Michael Ernstoff '62

Retired Engineer


Tell us about how your experiences at Cornell influenced your path.

I was not the healthiest kid growing up; I never learned how to play baseball, football, basketball and like.  I was the skinny nerd in high school.  However, at Cornell, I did escape a strong over-protective mother and learned that I could do physical things. Heck ... just climbing libe slope from University Halls every day was a physical conditioning program.  At Cornell I learned how to ice skate on Beebe Lake, a skill I'd later use to snag my wife at the Culver City Ice Rink.

How did you come to live in Los Angeles and what you are doing now?

As a child, I loved the music of Al Jolson and, in particular, a song of his, “California Here I Come.” Hence, when I had my degree and Aerospace was hiring, there I went, along with many other Cornell Engineers from the classes of ’62, ’63 and ’64.

After arriving in Los Angeles, I spent 30 years doing interesting work for Hughes Aircraft Co. On retiring, I decided I finally needed to two things, (1) get good at Windsurfing and (2) supplement retirement income.

A tip from Jim Hoffman (’62) clued me into the high wind location of Lake Isabella, and after that I was hooked on Windsurfing.   Google “Senior citizen windsurfer” on YouTube for the video.

How did Cornell help prepare you for your post-grad life?

Big Daddy Osborn’s engineering courses at Cornell taught me to seek to solve problems economically by making astute approximations.  Others thought the course in electrical machinery was just a tool to flunk EE’s out of the school.

Prof. Lester Eastman pushed me into learning all about microwave devices. As a result, the outcome of a key job interview was not just an offer, but the question, ‘Why can’t you start work tomorrow?’ I didn’t realize it at the time, but Cornell had given me the tools to contribute to what was then very much a state-of-the-art technology, traveling-wave tubes.

Tell us a favorite memory of your time at Cornell.

When I was a graduate student, my office overlooked the Engineering Quadrangle, a favorite place for friends Bill Rustay ’62, Ron Schendel ’63 and others to go skateboarding at night.  My role was to keep an eye out for the campus police.  If I turned off the lights, that was their cue to make a fast get-away.

A story often shared with Jim Evans ’62 is that of one special trip to Purity Ice Cream after a Cornell Crew race. Jim Dupcak ’62, the Stroke on the lightweight crew team, downed a half gallon of ice cream in celebration…. On the way out, he topped it off with an ice cream cone to go.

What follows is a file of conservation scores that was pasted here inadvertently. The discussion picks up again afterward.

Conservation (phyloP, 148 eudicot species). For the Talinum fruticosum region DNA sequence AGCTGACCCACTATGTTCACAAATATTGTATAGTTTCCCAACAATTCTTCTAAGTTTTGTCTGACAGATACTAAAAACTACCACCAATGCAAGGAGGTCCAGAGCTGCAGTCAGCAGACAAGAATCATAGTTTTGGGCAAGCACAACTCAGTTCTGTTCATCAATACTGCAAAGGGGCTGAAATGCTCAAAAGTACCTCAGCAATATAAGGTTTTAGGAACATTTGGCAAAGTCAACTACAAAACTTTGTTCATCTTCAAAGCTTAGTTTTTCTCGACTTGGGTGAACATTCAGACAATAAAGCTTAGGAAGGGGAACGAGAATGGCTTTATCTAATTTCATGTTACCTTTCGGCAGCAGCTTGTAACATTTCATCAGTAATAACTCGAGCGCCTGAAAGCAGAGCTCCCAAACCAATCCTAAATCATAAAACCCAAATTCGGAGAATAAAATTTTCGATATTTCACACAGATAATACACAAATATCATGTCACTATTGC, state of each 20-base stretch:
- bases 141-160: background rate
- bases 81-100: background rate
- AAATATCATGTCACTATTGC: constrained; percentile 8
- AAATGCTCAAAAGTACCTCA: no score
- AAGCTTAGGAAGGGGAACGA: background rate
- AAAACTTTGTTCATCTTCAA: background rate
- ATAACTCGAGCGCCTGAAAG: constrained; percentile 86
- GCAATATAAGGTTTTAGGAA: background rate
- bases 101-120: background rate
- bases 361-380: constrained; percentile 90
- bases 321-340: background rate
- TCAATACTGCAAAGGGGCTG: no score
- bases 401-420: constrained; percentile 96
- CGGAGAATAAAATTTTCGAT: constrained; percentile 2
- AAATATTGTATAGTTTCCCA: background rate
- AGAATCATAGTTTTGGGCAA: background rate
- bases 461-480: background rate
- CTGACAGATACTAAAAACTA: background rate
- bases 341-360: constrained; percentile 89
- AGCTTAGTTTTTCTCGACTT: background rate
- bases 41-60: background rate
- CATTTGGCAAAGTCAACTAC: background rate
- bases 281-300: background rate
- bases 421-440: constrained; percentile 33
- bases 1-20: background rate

Tell us a favorite memory shared with another Cornell alum in L.A.

I’m not sure of the year, probably 1960, but as I recall it, I and some friends had come back from winter break on the Friday before classes were to start. The next day, Ithaca received nearly 36 inches of snow.  Early Monday morning, the buses were running and I and fellow engineers were trudging up the hill to make that 8 o’clock class as if nothing had happened.

Another Cornell-related event happened a few years after arriving in California. A friend, Stan Pliska, http://tigger.uic.edu/~srpliska/ convinced me to go to a theater presentation at UCLA. It was adjacent to a sculpture garden containing a copy of “The Song of the Vowels.” When it came into view, I said to Stan … ah a Lipchitz.  His replay …No Sh… .  Stan, a well rounded MIT man, could not believe that I, a slide-rule hugging engineer, could really be familiar with art.  Fellow Californian Cornelian friends, Jeff Moskin ’63, Carl Moore ’63 and others were glad my Cornell education showed him he was wrong.

What advice would you give, personally and professionally related to your line of work, to Cornell grads looking to come to L.A.?

Find yourself a life partner. A good part of my happiness in California is attributable to my wife of 43 years, Donna, as well as my son Alan, daughter Elana, daughter-in-law Chelsey and grandson Ethan. 

In terms of business advice… Technology in California is continually marching on into directions unknown. Be prepared to spend at least 10% of your working hours to stay current with what is happening in your field and in the world around you. 

My specific advice for grads coming to LA is not to look to Hollywood, television or the movies to make your fortune; focus on what is going on in Silicon Beach.

Finally, in this day and age of telecommuting, don’t ignore maintenance of the old boy/girl network. Lifetime employment at one company is essentially gone; keeping the good projects coming requires a tight connection with your community, perhaps through the Cornell Alumni Association.